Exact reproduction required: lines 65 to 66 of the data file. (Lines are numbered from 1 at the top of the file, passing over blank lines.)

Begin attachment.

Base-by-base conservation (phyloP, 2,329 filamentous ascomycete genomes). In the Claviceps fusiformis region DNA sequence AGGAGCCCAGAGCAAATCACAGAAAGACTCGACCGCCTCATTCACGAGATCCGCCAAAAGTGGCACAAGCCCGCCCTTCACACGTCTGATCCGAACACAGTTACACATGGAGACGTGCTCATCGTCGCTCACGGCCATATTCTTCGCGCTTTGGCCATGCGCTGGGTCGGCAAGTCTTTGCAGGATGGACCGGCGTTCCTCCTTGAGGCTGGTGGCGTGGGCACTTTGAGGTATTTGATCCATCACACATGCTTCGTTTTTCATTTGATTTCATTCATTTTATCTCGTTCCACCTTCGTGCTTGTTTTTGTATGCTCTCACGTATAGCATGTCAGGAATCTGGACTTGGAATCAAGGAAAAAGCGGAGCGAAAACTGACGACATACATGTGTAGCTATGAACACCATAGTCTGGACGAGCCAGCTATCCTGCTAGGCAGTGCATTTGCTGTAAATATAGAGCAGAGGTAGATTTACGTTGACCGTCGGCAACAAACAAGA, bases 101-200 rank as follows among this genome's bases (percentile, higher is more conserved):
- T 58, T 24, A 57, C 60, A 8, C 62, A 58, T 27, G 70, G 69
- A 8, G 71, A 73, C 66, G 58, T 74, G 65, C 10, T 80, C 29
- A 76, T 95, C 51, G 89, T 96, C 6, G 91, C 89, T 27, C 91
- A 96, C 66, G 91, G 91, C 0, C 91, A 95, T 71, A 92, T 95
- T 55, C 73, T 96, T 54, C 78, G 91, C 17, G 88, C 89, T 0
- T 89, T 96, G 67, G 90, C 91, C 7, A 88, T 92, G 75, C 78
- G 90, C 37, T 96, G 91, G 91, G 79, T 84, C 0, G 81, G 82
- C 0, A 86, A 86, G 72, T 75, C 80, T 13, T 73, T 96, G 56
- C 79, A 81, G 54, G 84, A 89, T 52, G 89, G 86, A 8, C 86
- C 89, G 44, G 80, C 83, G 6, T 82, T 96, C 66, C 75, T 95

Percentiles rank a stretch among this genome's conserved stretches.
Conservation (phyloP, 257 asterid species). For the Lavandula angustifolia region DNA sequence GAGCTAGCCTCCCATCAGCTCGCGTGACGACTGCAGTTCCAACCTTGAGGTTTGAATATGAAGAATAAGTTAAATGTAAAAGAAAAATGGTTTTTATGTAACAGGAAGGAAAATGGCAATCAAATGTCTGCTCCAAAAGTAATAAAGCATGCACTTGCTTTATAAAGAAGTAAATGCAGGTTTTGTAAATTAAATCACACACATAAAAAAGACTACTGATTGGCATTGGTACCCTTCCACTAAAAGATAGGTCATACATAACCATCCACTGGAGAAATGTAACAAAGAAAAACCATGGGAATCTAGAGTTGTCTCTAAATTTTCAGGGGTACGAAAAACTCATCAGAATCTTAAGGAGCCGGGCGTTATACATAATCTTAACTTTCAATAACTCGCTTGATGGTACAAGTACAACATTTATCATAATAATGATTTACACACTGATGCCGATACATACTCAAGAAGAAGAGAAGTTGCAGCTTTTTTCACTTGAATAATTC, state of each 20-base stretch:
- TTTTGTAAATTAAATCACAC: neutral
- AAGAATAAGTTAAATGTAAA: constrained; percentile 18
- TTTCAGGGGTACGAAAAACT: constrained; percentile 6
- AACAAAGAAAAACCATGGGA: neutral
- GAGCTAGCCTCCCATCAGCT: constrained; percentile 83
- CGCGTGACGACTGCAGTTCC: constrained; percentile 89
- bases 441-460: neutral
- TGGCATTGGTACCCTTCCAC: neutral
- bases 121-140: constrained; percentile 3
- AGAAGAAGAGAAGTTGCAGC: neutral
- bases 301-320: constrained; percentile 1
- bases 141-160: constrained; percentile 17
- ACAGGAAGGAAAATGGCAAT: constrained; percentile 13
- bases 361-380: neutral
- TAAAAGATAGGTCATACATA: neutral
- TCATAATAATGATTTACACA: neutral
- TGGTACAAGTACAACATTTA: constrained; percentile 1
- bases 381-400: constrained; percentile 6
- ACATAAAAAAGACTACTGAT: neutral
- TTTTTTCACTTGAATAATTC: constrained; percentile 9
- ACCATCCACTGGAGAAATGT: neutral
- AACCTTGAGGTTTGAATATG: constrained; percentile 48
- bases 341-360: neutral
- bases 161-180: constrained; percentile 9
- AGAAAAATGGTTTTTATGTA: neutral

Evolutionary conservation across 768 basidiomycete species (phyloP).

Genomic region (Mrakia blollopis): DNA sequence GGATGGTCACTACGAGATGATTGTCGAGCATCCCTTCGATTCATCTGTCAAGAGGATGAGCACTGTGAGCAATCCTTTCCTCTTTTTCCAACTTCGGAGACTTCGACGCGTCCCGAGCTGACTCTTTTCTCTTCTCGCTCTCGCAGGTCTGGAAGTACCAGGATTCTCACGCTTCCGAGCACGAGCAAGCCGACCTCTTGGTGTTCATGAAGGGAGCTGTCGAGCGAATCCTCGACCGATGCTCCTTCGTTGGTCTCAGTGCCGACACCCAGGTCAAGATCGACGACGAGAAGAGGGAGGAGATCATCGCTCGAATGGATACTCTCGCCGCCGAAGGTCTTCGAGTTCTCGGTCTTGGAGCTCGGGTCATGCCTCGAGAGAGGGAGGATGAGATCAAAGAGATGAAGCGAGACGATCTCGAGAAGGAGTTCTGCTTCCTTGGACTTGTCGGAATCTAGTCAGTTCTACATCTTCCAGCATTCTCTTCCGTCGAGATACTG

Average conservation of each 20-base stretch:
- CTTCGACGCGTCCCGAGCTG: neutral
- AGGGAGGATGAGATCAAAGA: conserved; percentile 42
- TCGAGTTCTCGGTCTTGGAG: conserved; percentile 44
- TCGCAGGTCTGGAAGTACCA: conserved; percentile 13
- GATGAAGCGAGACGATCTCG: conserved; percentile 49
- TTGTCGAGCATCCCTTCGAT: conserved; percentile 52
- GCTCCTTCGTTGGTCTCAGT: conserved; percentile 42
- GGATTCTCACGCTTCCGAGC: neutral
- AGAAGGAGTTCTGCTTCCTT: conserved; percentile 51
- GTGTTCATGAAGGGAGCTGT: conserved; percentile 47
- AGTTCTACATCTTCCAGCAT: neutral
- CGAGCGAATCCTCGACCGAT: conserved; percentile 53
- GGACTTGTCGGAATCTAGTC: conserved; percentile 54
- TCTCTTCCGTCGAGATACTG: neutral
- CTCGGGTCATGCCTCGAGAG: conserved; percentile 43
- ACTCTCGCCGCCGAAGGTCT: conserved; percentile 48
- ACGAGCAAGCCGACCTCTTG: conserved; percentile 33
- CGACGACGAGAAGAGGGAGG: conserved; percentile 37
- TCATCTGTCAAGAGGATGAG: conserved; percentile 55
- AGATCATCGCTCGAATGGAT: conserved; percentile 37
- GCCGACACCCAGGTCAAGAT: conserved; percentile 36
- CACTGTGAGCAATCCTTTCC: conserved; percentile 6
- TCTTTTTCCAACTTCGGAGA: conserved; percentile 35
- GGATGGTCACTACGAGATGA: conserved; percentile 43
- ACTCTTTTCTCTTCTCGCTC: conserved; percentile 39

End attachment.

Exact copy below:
- GGATGGTCACTACGAGATGA: conserved; percentile 43
- ACTCTTTTCTCTTCTCGCTC: conserved; percentile 39